Effect of N′-nitrosonornicotine (NNN) on murine palatal fusion in vitro

Takashi Saito, Xiao Mei Cui, Tadashi Yamamoto, Nobuyuki Shiomi, Pablo Bringas, Charles F. Shuler

Research output: Contribution to journalArticlepeer-review

11 Citations (Scopus)


Maternal smoking has been linked to an increased risk for orofacial clefts. N′-nitrosonornicotine (NNN) is one of the tobacco-specific nitrosamines that has been shown to be linked to the deleterious effects of tobacco and could be linked to the formation of cleft palate birth defects. The effect of NNN on palatal fusion was examined using an in vitro organ culture model of palatal development. The organ cultures were exposed to NNN (0.01, 0.1, 1, 10 and100 mM) and the effects on palatal development characterized at defined points. Palatal fusion was evaluated at embryonic day 13 (E13) + 72 h by characterizing the remaining medial edge epithelium (MEE) and determining the extent of fusion compared to controls. The NNN-treated group (1 mM) had more MEE remaining in the palatal midline than the untreated group at E13 + 72 h (P < 0.05). Changes in cell proliferation in the MEE resulting from NNN exposure were examined by BrdU incorporation in replicating DNA. Changes in the pattern of MEE cell death were examined by TUNEL. BrdU incorporation and TUNEL staining showed that the NNN (1 mM)-treated palates had more MEE cell proliferation and less apoptosis than the untreated-palates at E13 + 24 h (P < 0.05). The mechanism altered by NNN was further evaluated by characterizations of extracellular signal-regulated kinase (ERK) 1/2, p38 and c-jun amino-terminal kinase (JNK). NNN at 1 mM induced ERK1/2 phosphorylation, but reduced p38 phosphorylation (P < 0.05, P < 0.01, respectively) in the MEE. The results suggest that NNN inhibited palatal fusion by effects on cell proliferation and MEE cell death.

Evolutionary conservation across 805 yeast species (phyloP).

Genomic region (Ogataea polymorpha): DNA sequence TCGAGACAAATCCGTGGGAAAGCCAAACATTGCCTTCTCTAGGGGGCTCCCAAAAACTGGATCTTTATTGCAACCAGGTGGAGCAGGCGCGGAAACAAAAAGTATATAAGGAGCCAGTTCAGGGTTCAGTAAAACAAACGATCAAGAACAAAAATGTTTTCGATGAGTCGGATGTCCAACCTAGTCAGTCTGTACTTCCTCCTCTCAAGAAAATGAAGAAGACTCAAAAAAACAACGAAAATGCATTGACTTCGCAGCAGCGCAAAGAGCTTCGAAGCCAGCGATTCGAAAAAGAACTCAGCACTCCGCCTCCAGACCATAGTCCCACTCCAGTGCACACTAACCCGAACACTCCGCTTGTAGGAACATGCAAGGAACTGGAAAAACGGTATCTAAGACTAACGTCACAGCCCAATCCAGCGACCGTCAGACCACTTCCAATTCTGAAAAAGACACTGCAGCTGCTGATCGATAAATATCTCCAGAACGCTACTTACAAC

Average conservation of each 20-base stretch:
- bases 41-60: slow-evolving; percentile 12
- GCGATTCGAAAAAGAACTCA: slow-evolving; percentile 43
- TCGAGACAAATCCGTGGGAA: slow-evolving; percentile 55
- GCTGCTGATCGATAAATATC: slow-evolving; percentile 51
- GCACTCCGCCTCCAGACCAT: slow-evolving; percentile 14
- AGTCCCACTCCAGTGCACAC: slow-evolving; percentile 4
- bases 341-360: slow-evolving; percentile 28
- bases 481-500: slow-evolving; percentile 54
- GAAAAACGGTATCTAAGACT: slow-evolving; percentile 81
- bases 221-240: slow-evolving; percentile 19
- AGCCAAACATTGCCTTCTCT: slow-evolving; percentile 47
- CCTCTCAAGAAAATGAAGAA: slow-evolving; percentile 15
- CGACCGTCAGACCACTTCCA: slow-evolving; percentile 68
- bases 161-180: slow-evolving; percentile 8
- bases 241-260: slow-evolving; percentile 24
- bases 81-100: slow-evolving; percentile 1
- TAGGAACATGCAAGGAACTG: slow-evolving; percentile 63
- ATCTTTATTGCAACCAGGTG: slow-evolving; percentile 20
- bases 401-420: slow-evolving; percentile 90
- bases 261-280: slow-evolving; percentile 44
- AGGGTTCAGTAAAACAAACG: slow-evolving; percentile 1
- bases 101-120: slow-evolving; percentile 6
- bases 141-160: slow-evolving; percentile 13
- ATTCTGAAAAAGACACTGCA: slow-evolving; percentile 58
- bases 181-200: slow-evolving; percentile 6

Original languageEnglish
Pages (from-to)475-485
Number of pages11
Issue number3
Publication statusPublished - Feb 28 2005
Externally publishedYes


  • Cell proliferation
  • Medial edge epithelium
  • N′-nitrosonornicotine
  • Palate
  • Programmed cell death
  • Tobacco

ASJC Scopus subject areas

  • Toxicology


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